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Gaten Matarazzo from Stranger Things and CCD Smiles INSIDE: Discovering You Have ADHD As An Adult Doug Fox’s Quick Wit Healthy Holiday Shopping Guide

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NOVEMBER/DECEMBER 2017

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TA B L E O F C O N T E N T S

Financial Are You a Tired Landlord?

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Outdoor Living Featured Story CCD Smiles: One In A Million

Fitness Maintain Your Fitness Lifestyle Fight the Flu with Fitness 15

Winter Can Be Enjoyable; Get Active, Educated, and Excited!

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Family Wellness 14

Give Yourself the Gift of Self Care

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NOVEMBER/DECEMBER 2017 On The Cover: Gaten Matarazzo from Stranger Things and CCD Smiles

Health

Coming Out: Part 3 – Now That My Teen Has Come Out – What Do I Do Now? 24 When the Holidays Hurt 26

Discovering You Have ADHD As An Adult 17 Redefining the Term “Mommy Makeover” 18

Nutrition Create A Healthy Holiday Season Savoring Meals During Holiday Season and Beyond 20

Healthy Holiday Shopping Guide Daily Herald’s Own Doug Fox’s Quick Wit 30

Departments

Meet Our Staff 6 Letter from the Editor UVU Letter 10 Community Focus 11 Calendar of Events 28

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Shared Parenting Myths: Woozles and Zombies

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Culture

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M E E T O U R S TA F F

Lisa Goff, RYT Editor

Alesha Sevy Kelley Creative Consultant

Terrin Parker, PT Associate Editor

Wendy Thueson, MH Author, Nutrition

Travis Lott, CPT, CNS Author, Fitness

Kelli Bettridge, CPT, FNS Author, Fitness

Phil Scoville, LMFT Author, Family Wellness

Triston Morgan, PhD, LMFT Executive Editor

Would you like to see your photography included in the next issue of Utah Valley Health & Wellness? If so, please contact our staff at editoruvhw@gmail.com or 435-879-9429. For more information on advertising or other inquiries, including career information, visit our website at www.utvalleywellness.com, email editoruvhw@gmail.com or call us at 435-879-9429. The publisher is not responsible for the accuracy of the articles in Utah Valley Health & Wellness Magazine. The information contained within has been obtained from sources believed to be reliable. Neither the publisher nor any other party assumes liability for loss or damage as a result of reliance on this material. Appropriate professional advice should be sought before making decisions. Outside of our staff authors, articles written by providers or professionals are invited authors and represent the opinions of that particular individual, business, group or organization. If an article is a paid advertisement, we will place the word “Advertisement” or “Advertorial” to identify it as such. ©Copyright 2017.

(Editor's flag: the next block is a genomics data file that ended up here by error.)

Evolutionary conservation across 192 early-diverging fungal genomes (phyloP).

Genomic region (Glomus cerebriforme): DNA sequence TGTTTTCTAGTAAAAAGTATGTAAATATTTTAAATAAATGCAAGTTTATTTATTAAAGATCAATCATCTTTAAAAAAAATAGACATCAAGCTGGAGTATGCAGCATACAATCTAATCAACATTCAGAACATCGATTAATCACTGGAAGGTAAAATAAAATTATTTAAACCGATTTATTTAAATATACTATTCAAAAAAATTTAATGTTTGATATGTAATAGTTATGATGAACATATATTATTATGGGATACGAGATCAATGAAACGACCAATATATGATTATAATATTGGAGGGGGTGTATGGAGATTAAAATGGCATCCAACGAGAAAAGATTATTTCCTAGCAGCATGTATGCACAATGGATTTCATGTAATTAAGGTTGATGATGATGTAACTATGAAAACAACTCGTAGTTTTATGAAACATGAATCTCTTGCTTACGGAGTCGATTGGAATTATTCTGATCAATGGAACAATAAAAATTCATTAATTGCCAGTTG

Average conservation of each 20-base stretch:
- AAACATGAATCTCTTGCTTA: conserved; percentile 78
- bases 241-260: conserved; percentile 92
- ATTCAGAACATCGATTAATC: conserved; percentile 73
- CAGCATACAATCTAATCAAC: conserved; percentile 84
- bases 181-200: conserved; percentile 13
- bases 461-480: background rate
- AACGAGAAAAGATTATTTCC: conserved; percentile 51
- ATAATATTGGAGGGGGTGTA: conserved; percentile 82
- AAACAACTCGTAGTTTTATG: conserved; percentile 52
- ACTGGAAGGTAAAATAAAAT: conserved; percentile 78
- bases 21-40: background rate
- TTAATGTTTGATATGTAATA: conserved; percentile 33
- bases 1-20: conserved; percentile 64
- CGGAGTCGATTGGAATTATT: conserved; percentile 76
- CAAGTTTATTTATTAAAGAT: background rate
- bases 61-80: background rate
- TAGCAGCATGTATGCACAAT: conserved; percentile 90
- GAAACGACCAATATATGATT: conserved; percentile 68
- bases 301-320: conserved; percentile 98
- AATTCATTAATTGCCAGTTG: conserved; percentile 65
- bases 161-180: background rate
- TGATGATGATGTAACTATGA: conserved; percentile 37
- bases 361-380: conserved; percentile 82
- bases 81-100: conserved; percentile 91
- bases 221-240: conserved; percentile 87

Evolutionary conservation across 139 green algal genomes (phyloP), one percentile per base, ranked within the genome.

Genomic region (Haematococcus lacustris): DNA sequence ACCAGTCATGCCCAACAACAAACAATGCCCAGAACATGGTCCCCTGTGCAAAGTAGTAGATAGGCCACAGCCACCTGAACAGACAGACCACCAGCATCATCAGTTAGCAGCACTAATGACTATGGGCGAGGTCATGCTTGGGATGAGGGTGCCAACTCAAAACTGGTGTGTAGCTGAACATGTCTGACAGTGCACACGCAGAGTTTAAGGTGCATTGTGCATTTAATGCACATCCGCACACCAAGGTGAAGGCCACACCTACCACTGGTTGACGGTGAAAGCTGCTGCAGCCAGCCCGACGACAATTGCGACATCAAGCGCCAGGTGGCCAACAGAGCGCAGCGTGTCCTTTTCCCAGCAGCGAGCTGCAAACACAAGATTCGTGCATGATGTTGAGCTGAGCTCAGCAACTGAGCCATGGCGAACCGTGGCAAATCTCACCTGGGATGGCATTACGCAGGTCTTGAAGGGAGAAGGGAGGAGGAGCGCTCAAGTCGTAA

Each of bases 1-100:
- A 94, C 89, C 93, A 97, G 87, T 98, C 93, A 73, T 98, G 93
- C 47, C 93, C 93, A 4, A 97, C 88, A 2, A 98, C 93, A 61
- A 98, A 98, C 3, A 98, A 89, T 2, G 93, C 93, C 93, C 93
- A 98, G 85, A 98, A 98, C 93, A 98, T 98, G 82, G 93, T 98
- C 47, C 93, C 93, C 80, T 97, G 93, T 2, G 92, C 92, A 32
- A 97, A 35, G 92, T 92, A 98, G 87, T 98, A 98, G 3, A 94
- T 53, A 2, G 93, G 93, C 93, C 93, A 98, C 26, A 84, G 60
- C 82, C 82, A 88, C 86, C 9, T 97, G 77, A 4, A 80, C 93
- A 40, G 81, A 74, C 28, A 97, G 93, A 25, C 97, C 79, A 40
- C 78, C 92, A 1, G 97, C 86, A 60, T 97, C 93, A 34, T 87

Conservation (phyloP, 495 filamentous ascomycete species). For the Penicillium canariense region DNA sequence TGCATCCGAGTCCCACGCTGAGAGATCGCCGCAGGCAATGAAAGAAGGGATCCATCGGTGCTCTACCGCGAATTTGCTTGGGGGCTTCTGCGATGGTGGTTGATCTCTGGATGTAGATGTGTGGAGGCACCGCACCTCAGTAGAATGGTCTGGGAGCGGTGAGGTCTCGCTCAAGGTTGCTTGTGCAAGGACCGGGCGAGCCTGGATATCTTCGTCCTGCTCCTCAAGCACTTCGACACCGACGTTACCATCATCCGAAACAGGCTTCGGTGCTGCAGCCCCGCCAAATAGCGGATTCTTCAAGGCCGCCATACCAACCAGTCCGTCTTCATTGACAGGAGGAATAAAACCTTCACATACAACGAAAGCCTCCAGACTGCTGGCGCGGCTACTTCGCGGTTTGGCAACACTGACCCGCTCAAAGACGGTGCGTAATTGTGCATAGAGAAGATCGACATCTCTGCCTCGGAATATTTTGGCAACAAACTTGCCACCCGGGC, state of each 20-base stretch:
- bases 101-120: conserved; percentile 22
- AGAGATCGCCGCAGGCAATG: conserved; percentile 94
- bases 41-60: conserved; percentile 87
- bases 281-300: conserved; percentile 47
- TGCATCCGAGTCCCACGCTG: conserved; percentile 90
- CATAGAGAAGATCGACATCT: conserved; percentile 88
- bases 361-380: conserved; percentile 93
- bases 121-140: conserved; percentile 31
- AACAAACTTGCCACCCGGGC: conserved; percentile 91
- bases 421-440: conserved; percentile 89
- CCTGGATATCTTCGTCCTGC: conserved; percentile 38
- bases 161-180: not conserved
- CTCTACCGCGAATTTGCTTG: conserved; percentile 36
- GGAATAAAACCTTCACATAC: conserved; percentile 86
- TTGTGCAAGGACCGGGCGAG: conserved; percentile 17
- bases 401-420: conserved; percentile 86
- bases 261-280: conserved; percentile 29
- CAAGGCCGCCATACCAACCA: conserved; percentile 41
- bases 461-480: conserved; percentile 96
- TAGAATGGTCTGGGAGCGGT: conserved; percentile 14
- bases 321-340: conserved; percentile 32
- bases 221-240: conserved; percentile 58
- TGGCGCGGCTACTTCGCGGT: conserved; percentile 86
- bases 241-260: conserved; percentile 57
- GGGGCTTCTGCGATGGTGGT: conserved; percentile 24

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FROM THE EDITOR

The holidays are here! And with it comes all the joy and stress of the season. So many people to see, gifts to buy and memories to make! I noticed several years ago that my list of holiday traditions just kept getting longer and longer and my joy during the season faded more and more. I finally realized that a shorter list would probably equal more joy. So, I sat down and took a hard look at my “to-dos”. The first thing to go was our annual Christmas letter. I love this tradition, but getting the letter written and in the mail, was causing me a good deal of stress. I wanted to focus on the things that bring joy, not stress.

After whittling several things off my list (does everyone in the whole neighborhood really need a gift?) I asked my family to each tell me one thing that was most important to them at the holidays. They asked for Gingerbread houses, Christmas caroling, and sledding, but nobody said, “the house being really clean” or “a fancy Thanksgiving dinner”. That’s when it hit home, elaborate decorations, Pinterest neighbor gifts, gourmet meals and a spotless house are not the things my children will remember - it’s the disaster they create every year making a gingerbread village, singing carols at the hospital and hot chocolate after a long day of sledding.

So, as the holiday panic starts to set in, I remind myself that less is more. If I focus my energy on a few memorable traditions, and let go of some of the not so memorable ones, there will be joy and maybe even a little peace this holiday season!

May you find time for the people and traditions that matter most to you and best wishes for a joyful holiday season!

Lisa Goff Editor